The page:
Going from approx. 2,000 calories to 4,000

  • creature

    Posts: 5197

    Jul 20, 2009 12:59 AM GMT
    If you generally eat just 2,000 calories a day, or, in my very bad case, less than that, are you supposed to increase your calorie intake in any sort of increments to reach 4,000?

    I'm terribly skinny, so I'm worried about any shock to my system. So is it advisable that I do so steadily, just like how someone trying to lose weight ought to pace themselves?

    My long-term goal is to be able to run a marathon. But not anytime soon of course. I'm patient. I can wait a couple of years to get my body adjusted and prepared.
  • ShagonTheHate

    Posts: 135

    Jul 26, 2009 7:44 AM GMT
    I don't really know the scientific part of it all, but yes, I think you shouldn't increase it all at once. When I was increasing I would add about 300-400 calories every week and I still felt bloated all the time until my body adapted, adding 2000 kcal at once for me would probably result in serious problemsicon_lol.gif.
  • Posted by a hidden member.
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    Nov 17, 2009 11:47 PM GMT
    Here's what I would do:
    Add 300 calories (how you would divide it into Fat/Protein/Carbs depends on you) and keep that for two weeks and monitor your weight per week. If it does not increase, add another 300, until you see weight gain. If you have gained weight, keep the same calorie consumption until you start to see that you have not gained anymore weight. Make sure you are in a workout program to avoid gaining fat. Keep your workout routine pretty much constant to avoid any other variables.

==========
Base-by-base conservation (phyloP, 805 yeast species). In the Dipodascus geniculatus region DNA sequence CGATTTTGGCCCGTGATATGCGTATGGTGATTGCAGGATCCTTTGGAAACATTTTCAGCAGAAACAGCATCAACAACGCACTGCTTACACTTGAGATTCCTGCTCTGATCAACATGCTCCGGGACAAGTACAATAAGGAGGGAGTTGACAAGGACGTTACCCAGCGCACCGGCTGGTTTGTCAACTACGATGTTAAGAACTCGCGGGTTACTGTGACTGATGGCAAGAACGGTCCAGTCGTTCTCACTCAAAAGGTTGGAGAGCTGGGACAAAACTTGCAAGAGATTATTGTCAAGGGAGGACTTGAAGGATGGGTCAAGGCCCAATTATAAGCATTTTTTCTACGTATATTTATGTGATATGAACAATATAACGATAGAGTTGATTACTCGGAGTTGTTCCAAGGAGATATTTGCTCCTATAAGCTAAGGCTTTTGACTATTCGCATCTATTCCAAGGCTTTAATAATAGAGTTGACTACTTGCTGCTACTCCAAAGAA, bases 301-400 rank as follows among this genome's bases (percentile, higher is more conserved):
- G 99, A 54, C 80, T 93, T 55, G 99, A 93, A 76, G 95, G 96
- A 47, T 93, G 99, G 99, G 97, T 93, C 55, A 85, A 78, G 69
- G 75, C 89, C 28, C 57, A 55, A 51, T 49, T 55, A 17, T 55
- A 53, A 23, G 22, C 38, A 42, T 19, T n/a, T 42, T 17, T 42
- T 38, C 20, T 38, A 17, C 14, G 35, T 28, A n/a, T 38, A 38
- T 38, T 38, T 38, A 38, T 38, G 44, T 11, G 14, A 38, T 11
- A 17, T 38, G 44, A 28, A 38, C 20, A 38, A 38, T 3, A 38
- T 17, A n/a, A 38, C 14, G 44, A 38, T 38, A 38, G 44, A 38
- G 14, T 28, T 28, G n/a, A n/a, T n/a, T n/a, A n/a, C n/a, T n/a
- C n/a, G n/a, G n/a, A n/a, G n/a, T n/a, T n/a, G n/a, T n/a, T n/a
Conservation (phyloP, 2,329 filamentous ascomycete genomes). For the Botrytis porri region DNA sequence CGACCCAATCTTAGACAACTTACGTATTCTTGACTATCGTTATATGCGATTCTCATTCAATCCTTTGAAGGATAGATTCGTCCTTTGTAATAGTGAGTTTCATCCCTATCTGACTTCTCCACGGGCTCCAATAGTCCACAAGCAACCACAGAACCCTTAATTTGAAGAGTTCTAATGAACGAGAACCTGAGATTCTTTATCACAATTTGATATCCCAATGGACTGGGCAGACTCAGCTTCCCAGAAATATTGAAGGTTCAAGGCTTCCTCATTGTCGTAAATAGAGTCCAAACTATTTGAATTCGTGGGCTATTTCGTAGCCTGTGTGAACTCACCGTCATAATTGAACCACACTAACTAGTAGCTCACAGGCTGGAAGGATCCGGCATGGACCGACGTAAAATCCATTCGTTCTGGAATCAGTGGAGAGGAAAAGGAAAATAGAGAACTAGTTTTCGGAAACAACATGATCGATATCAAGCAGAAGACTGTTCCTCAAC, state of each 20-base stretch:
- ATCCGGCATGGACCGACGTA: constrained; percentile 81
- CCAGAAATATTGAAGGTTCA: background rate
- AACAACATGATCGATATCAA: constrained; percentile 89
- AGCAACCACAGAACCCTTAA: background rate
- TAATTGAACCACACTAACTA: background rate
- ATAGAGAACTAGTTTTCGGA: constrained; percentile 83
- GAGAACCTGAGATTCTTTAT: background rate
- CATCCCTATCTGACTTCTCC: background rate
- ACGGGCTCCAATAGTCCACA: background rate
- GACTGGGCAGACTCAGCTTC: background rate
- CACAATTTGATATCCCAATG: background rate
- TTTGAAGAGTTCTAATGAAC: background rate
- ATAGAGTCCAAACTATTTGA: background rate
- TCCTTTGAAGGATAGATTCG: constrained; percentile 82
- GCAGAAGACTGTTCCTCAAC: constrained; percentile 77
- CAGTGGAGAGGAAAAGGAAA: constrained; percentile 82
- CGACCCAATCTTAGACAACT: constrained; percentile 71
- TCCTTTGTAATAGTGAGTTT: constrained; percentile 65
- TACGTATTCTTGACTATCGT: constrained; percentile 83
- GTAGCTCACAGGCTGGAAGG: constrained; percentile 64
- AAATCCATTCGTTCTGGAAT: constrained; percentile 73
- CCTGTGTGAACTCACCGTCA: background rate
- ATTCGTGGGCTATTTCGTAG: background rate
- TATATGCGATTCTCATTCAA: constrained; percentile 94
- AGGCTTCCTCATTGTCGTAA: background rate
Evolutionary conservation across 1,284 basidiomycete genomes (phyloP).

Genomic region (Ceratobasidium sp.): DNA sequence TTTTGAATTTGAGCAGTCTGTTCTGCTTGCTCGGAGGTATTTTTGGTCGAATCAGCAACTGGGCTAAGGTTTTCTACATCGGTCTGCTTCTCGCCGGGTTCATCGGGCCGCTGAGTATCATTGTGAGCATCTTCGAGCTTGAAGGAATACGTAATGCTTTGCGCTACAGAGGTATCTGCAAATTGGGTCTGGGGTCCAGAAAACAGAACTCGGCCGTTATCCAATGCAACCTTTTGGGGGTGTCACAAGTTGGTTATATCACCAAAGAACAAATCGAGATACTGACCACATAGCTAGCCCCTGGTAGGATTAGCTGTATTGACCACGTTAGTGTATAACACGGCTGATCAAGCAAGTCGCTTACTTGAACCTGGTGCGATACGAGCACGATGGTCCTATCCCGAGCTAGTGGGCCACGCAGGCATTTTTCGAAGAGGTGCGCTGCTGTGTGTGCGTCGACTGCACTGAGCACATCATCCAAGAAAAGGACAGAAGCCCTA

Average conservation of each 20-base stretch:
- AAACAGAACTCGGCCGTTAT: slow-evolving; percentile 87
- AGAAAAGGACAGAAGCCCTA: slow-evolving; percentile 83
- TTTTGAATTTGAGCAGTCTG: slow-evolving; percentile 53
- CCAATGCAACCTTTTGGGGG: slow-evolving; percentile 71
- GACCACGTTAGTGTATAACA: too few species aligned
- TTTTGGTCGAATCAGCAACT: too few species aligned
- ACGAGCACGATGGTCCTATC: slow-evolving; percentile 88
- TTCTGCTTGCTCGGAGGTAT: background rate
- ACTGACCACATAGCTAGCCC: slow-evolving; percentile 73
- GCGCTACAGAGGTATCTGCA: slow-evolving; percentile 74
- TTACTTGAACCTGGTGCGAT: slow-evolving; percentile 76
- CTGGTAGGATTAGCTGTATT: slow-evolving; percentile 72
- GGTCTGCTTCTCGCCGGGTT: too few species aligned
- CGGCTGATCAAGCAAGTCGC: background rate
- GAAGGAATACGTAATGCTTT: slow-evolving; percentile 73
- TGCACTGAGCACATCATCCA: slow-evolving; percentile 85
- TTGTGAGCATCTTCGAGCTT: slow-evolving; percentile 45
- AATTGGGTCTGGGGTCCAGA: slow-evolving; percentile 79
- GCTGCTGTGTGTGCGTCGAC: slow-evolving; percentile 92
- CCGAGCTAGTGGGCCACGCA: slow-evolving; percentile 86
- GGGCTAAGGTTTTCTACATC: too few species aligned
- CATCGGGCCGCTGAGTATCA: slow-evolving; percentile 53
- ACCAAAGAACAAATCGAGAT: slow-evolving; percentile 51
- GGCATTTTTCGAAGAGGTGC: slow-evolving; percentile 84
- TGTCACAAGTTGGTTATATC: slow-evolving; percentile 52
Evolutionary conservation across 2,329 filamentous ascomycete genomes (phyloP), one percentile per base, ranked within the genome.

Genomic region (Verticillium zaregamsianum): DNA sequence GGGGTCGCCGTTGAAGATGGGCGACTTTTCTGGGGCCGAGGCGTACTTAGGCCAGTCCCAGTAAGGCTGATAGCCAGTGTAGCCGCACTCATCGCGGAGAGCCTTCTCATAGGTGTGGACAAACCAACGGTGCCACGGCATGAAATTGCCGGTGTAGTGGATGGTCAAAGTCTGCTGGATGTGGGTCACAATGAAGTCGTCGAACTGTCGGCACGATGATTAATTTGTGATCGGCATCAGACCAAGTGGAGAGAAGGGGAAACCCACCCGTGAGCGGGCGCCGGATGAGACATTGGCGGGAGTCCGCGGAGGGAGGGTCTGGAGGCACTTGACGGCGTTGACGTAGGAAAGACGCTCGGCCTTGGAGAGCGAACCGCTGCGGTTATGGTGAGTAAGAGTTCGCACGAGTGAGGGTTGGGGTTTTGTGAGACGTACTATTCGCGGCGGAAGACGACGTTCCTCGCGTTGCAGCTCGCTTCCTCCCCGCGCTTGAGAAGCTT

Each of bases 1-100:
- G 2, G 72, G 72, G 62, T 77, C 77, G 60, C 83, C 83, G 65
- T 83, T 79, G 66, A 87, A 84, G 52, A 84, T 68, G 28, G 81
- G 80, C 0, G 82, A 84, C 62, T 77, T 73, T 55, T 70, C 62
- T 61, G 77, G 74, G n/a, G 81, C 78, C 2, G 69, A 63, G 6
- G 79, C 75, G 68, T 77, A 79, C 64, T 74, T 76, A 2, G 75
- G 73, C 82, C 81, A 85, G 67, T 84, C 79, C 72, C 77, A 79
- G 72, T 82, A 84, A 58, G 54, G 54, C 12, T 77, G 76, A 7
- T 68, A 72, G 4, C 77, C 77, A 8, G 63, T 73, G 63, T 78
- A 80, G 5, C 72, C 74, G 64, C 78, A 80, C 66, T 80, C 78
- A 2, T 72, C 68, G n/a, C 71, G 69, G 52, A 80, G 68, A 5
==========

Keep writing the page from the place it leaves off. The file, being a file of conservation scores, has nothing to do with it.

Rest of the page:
Good Luck!
  • Posted by a hidden member.
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    Nov 18, 2009 4:39 PM GMT
    why do you want to increase to 4000 calories?
    if a marathon is your goal, just do the training accordingly and eat so you don't get any feelings of starvation.
    your calories intake will increase progressively as your training also increases.
    More important is to eat good stuff. You'll just feel it.
    And runners, like bikers or xc skiers need a lot of carb for quick energy before, during and after training. Protein is important also , and so is fat but in decreasing ratios.
    By the time you run a marathon, it may be that you'd be eating 5000 calories a day or 3500 . Your metabolism has a big say in that
    For athletes, nutrition is pretty much a black art, part science , part intuition, part coincidence ( like discovering a formula that really works well for you )

    How many times i had a super race result and tried to replicate exactly how i trained, how i ate, how i rested for the following events, only to fall flat on my face...lol.

  • creature

    Posts: 5197

    Dec 23, 2009 5:21 AM GMT
    I feel bad for not saying 'thank you' for the responses. I didn't know I had any. Thank you for the replies.